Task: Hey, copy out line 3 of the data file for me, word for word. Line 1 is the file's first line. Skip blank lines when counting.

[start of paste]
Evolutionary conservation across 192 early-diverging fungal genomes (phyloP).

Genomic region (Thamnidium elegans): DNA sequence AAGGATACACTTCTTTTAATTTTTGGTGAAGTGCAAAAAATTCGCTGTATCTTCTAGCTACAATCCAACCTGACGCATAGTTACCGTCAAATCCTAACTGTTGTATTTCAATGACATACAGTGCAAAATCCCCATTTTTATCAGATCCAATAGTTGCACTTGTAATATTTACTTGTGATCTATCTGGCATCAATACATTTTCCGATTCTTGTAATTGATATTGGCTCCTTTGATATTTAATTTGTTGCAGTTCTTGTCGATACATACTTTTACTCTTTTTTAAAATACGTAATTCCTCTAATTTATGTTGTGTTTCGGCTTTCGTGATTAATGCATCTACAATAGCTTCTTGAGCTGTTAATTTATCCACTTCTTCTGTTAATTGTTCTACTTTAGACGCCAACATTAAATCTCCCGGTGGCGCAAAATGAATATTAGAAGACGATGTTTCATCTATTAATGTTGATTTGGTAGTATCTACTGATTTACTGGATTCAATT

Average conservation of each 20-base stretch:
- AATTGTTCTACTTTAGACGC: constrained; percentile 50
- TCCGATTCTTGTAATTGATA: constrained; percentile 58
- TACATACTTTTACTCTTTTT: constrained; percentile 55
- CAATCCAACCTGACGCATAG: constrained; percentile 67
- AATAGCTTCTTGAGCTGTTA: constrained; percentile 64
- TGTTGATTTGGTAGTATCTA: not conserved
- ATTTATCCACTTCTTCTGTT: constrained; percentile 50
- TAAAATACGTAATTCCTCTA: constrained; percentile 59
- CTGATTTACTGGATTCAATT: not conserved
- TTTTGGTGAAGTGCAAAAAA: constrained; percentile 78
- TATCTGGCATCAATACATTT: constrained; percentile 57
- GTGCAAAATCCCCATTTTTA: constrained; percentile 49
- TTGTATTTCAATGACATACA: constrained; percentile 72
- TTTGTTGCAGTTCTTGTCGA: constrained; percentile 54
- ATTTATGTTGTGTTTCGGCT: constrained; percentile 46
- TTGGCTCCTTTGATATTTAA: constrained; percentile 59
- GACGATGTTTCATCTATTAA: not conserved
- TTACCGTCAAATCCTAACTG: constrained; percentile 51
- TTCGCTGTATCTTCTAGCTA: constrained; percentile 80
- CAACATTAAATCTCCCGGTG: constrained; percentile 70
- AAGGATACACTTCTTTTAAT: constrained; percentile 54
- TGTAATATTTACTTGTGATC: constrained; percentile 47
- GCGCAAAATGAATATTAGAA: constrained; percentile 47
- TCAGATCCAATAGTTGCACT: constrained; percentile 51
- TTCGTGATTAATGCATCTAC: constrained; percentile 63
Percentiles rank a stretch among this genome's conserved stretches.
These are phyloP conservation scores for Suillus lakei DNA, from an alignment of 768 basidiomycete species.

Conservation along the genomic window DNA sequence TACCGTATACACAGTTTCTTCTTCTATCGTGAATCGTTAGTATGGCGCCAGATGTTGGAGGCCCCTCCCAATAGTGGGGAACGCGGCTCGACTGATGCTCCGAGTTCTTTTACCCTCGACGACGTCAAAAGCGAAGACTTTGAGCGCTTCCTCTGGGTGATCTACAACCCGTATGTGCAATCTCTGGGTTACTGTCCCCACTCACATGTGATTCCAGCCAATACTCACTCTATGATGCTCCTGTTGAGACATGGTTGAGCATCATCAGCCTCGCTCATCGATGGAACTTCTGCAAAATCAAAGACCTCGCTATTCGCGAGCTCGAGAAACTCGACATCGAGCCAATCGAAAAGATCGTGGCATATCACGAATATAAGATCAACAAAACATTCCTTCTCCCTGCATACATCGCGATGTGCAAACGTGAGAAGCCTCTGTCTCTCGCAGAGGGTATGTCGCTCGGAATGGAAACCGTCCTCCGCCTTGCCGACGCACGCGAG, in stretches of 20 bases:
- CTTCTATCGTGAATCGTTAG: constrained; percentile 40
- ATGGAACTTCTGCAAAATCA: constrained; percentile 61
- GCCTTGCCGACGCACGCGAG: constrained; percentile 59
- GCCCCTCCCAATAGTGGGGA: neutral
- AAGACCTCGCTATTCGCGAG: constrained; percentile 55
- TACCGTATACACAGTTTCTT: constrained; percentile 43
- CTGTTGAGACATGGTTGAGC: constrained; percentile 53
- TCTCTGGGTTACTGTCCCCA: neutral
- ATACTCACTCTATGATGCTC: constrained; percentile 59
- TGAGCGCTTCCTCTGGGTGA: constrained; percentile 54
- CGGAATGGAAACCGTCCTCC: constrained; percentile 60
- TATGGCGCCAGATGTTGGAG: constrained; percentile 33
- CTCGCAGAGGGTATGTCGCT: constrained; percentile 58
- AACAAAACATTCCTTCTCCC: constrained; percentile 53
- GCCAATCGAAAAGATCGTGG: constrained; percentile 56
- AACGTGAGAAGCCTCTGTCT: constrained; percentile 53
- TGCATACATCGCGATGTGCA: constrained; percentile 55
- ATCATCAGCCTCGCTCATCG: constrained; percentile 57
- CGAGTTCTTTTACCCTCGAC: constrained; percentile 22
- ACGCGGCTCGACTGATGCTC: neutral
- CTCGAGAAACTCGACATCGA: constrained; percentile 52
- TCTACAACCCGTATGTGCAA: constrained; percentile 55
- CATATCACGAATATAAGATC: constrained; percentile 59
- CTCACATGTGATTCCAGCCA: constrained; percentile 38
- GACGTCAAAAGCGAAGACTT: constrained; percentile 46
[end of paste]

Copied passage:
Average conservation of each 20-base stretch: